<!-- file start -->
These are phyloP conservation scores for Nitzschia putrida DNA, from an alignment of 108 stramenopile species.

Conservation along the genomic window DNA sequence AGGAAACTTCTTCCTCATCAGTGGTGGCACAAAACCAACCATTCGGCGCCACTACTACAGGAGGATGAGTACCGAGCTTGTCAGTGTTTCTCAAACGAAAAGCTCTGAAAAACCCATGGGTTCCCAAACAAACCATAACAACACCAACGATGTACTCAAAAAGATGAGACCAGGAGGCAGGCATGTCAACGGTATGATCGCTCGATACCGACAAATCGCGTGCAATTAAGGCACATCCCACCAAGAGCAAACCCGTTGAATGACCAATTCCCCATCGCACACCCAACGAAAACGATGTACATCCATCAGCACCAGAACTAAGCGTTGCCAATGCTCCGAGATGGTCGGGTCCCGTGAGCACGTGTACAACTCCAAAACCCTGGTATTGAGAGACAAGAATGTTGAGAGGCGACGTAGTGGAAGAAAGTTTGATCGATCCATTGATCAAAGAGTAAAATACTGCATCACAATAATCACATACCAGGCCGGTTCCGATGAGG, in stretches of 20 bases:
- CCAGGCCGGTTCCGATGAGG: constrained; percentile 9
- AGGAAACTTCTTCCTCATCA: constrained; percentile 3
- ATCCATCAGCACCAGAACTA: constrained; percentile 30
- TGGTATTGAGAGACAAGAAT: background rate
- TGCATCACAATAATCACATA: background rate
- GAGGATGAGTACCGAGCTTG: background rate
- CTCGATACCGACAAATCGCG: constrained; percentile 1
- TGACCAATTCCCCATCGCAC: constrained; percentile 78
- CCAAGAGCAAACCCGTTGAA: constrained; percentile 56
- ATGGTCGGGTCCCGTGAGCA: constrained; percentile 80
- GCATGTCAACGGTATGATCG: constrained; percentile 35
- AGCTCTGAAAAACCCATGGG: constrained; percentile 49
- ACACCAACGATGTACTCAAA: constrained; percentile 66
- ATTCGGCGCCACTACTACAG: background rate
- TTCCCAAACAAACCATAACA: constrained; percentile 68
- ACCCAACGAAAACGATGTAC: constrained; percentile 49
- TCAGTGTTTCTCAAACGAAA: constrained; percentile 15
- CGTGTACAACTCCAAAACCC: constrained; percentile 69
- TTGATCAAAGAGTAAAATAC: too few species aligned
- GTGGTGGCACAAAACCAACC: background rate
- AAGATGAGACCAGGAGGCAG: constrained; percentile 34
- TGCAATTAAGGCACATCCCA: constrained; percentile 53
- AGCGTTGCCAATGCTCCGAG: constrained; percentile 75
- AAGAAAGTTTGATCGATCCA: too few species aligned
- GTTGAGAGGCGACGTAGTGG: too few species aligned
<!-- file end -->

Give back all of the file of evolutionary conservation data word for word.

These are phyloP conservation scores for Nitzschia putrida DNA, from an alignment of 108 stramenopile species.

Conservation along the genomic window DNA sequence AGGAAACTTCTTCCTCATCAGTGGTGGCACAAAACCAACCATTCGGCGCCACTACTACAGGAGGATGAGTACCGAGCTTGTCAGTGTTTCTCAAACGAAAAGCTCTGAAAAACCCATGGGTTCCCAAACAAACCATAACAACACCAACGATGTACTCAAAAAGATGAGACCAGGAGGCAGGCATGTCAACGGTATGATCGCTCGATACCGACAAATCGCGTGCAATTAAGGCACATCCCACCAAGAGCAAACCCGTTGAATGACCAATTCCCCATCGCACACCCAACGAAAACGATGTACATCCATCAGCACCAGAACTAAGCGTTGCCAATGCTCCGAGATGGTCGGGTCCCGTGAGCACGTGTACAACTCCAAAACCCTGGTATTGAGAGACAAGAATGTTGAGAGGCGACGTAGTGGAAGAAAGTTTGATCGATCCATTGATCAAAGAGTAAAATACTGCATCACAATAATCACATACCAGGCCGGTTCCGATGAGG, in stretches of 20 bases:
- CCAGGCCGGTTCCGATGAGG: constrained; percentile 9
- AGGAAACTTCTTCCTCATCA: constrained; percentile 3
- ATCCATCAGCACCAGAACTA: constrained; percentile 30
- TGGTATTGAGAGACAAGAAT: background rate
- TGCATCACAATAATCACATA: background rate
- GAGGATGAGTACCGAGCTTG: background rate
- CTCGATACCGACAAATCGCG: constrained; percentile 1
- TGACCAATTCCCCATCGCAC: constrained; percentile 78
- CCAAGAGCAAACCCGTTGAA: constrained; percentile 56
- ATGGTCGGGTCCCGTGAGCA: constrained; percentile 80
- GCATGTCAACGGTATGATCG: constrained; percentile 35
- AGCTCTGAAAAACCCATGGG: constrained; percentile 49
- ACACCAACGATGTACTCAAA: constrained; percentile 66
- ATTCGGCGCCACTACTACAG: background rate
- TTCCCAAACAAACCATAACA: constrained; percentile 68
- ACCCAACGAAAACGATGTAC: constrained; percentile 49
- TCAGTGTTTCTCAAACGAAA: constrained; percentile 15
- CGTGTACAACTCCAAAACCC: constrained; percentile 69
- TTGATCAAAGAGTAAAATAC: too few species aligned
- GTGGTGGCACAAAACCAACC: background rate
- AAGATGAGACCAGGAGGCAG: constrained; percentile 34
- TGCAATTAAGGCACATCCCA: constrained; percentile 53
- AGCGTTGCCAATGCTCCGAG: constrained; percentile 75
- AAGAAAGTTTGATCGATCCA: too few species aligned
- GTTGAGAGGCGACGTAGTGG: too few species aligned